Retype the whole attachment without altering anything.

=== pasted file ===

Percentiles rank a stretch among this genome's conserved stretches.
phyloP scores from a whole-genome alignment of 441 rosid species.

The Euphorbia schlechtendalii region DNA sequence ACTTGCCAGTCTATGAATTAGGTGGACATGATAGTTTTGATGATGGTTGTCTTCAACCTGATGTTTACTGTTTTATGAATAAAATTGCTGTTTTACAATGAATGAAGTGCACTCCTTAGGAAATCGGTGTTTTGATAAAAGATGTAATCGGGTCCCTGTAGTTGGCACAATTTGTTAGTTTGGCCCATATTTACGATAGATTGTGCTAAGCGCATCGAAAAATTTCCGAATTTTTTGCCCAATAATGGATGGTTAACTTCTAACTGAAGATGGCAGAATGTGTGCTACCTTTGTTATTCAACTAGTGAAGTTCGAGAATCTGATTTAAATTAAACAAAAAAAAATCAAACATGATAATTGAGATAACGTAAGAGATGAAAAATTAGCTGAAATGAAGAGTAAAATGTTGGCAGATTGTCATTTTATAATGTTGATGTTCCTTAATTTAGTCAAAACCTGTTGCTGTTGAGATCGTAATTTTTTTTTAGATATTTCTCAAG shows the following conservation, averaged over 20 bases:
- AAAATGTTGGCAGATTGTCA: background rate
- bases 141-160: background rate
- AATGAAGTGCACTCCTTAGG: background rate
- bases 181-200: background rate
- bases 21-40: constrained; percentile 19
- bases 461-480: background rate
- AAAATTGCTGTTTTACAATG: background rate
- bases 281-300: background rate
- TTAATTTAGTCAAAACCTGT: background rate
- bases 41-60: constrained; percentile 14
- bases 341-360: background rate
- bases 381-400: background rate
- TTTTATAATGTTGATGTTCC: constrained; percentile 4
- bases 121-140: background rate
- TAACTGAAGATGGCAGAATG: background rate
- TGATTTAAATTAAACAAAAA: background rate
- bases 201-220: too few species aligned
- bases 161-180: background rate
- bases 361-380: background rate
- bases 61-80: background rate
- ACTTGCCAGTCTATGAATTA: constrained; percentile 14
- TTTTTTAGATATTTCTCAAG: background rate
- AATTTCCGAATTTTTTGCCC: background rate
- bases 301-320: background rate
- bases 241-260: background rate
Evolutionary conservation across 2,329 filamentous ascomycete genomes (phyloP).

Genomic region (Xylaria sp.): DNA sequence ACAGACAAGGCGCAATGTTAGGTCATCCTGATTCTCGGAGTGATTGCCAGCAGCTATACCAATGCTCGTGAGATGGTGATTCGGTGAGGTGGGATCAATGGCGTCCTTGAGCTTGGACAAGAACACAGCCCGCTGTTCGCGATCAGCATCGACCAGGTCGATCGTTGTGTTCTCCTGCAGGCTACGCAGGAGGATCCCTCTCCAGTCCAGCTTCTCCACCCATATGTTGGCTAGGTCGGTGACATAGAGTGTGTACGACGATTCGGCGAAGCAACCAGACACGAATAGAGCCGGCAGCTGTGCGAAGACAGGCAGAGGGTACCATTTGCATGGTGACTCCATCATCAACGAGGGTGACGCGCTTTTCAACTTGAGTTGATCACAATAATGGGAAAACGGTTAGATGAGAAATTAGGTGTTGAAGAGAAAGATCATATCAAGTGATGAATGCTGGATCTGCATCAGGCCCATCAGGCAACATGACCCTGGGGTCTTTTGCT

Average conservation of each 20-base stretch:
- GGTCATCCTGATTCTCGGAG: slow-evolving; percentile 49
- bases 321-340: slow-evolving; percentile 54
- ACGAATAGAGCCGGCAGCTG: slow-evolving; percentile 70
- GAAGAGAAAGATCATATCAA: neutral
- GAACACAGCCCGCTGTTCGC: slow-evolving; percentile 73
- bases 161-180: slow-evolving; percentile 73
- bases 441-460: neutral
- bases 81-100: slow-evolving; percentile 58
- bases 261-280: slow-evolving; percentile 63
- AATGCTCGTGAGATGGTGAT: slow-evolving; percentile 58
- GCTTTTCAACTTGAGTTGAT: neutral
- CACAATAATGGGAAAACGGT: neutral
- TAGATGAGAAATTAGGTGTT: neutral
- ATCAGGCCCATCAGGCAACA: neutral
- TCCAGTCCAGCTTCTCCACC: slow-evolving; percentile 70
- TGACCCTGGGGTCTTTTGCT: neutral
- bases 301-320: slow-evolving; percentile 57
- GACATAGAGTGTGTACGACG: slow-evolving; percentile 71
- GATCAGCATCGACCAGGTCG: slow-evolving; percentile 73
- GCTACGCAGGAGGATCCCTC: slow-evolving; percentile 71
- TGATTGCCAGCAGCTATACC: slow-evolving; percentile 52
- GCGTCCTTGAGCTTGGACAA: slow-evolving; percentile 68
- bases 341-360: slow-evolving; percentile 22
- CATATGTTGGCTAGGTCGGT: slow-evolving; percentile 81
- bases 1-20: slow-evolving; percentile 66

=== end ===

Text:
Percentiles rank a stretch among this genome's conserved stretches.
phyloP scores from a whole-genome alignment of 441 rosid species.

The Euphorbia schlechtendalii region DNA sequence ACTTGCCAGTCTATGAATTAGGTGGACATGATAGTTTTGATGATGGTTGTCTTCAACCTGATGTTTACTGTTTTATGAATAAAATTGCTGTTTTACAATGAATGAAGTGCACTCCTTAGGAAATCGGTGTTTTGATAAAAGATGTAATCGGGTCCCTGTAGTTGGCACAATTTGTTAGTTTGGCCCATATTTACGATAGATTGTGCTAAGCGCATCGAAAAATTTCCGAATTTTTTGCCCAATAATGGATGGTTAACTTCTAACTGAAGATGGCAGAATGTGTGCTACCTTTGTTATTCAACTAGTGAAGTTCGAGAATCTGATTTAAATTAAACAAAAAAAAATCAAACATGATAATTGAGATAACGTAAGAGATGAAAAATTAGCTGAAATGAAGAGTAAAATGTTGGCAGATTGTCATTTTATAATGTTGATGTTCCTTAATTTAGTCAAAACCTGTTGCTGTTGAGATCGTAATTTTTTTTTAGATATTTCTCAAG shows the following conservation, averaged over 20 bases:
- AAAATGTTGGCAGATTGTCA: background rate
- bases 141-160: background rate
- AATGAAGTGCACTCCTTAGG: background rate
- bases 181-200: background rate
- bases 21-40: constrained; percentile 19
- bases 461-480: background rate
- AAAATTGCTGTTTTACAATG: background rate
- bases 281-300: background rate
- TTAATTTAGTCAAAACCTGT: background rate
- bases 41-60: constrained; percentile 14
- bases 341-360: background rate
- bases 381-400: background rate
- TTTTATAATGTTGATGTTCC: constrained; percentile 4
- bases 121-140: background rate
- TAACTGAAGATGGCAGAATG: background rate
- TGATTTAAATTAAACAAAAA: background rate
- bases 201-220: too few species aligned
- bases 161-180: background rate
- bases 361-380: background rate
- bases 61-80: background rate
- ACTTGCCAGTCTATGAATTA: constrained; percentile 14
- TTTTTTAGATATTTCTCAAG: background rate
- AATTTCCGAATTTTTTGCCC: background rate
- bases 301-320: background rate
- bases 241-260: background rate
Evolutionary conservation across 2,329 filamentous ascomycete genomes (phyloP).

Genomic region (Xylaria sp.): DNA sequence ACAGACAAGGCGCAATGTTAGGTCATCCTGATTCTCGGAGTGATTGCCAGCAGCTATACCAATGCTCGTGAGATGGTGATTCGGTGAGGTGGGATCAATGGCGTCCTTGAGCTTGGACAAGAACACAGCCCGCTGTTCGCGATCAGCATCGACCAGGTCGATCGTTGTGTTCTCCTGCAGGCTACGCAGGAGGATCCCTCTCCAGTCCAGCTTCTCCACCCATATGTTGGCTAGGTCGGTGACATAGAGTGTGTACGACGATTCGGCGAAGCAACCAGACACGAATAGAGCCGGCAGCTGTGCGAAGACAGGCAGAGGGTACCATTTGCATGGTGACTCCATCATCAACGAGGGTGACGCGCTTTTCAACTTGAGTTGATCACAATAATGGGAAAACGGTTAGATGAGAAATTAGGTGTTGAAGAGAAAGATCATATCAAGTGATGAATGCTGGATCTGCATCAGGCCCATCAGGCAACATGACCCTGGGGTCTTTTGCT

Average conservation of each 20-base stretch:
- GGTCATCCTGATTCTCGGAG: slow-evolving; percentile 49
- bases 321-340: slow-evolving; percentile 54
- ACGAATAGAGCCGGCAGCTG: slow-evolving; percentile 70
- GAAGAGAAAGATCATATCAA: neutral
- GAACACAGCCCGCTGTTCGC: slow-evolving; percentile 73
- bases 161-180: slow-evolving; percentile 73
- bases 441-460: neutral
- bases 81-100: slow-evolving; percentile 58
- bases 261-280: slow-evolving; percentile 63
- AATGCTCGTGAGATGGTGAT: slow-evolving; percentile 58
- GCTTTTCAACTTGAGTTGAT: neutral
- CACAATAATGGGAAAACGGT: neutral
- TAGATGAGAAATTAGGTGTT: neutral
- ATCAGGCCCATCAGGCAACA: neutral
- TCCAGTCCAGCTTCTCCACC: slow-evolving; percentile 70
- TGACCCTGGGGTCTTTTGCT: neutral
- bases 301-320: slow-evolving; percentile 57
- GACATAGAGTGTGTACGACG: slow-evolving; percentile 71
- GATCAGCATCGACCAGGTCG: slow-evolving; percentile 73
- GCTACGCAGGAGGATCCCTC: slow-evolving; percentile 71
- TGATTGCCAGCAGCTATACC: slow-evolving; percentile 52
- GCGTCCTTGAGCTTGGACAA: slow-evolving; percentile 68
- bases 341-360: slow-evolving; percentile 22
- CATATGTTGGCTAGGTCGGT: slow-evolving; percentile 81
- bases 1-20: slow-evolving; percentile 66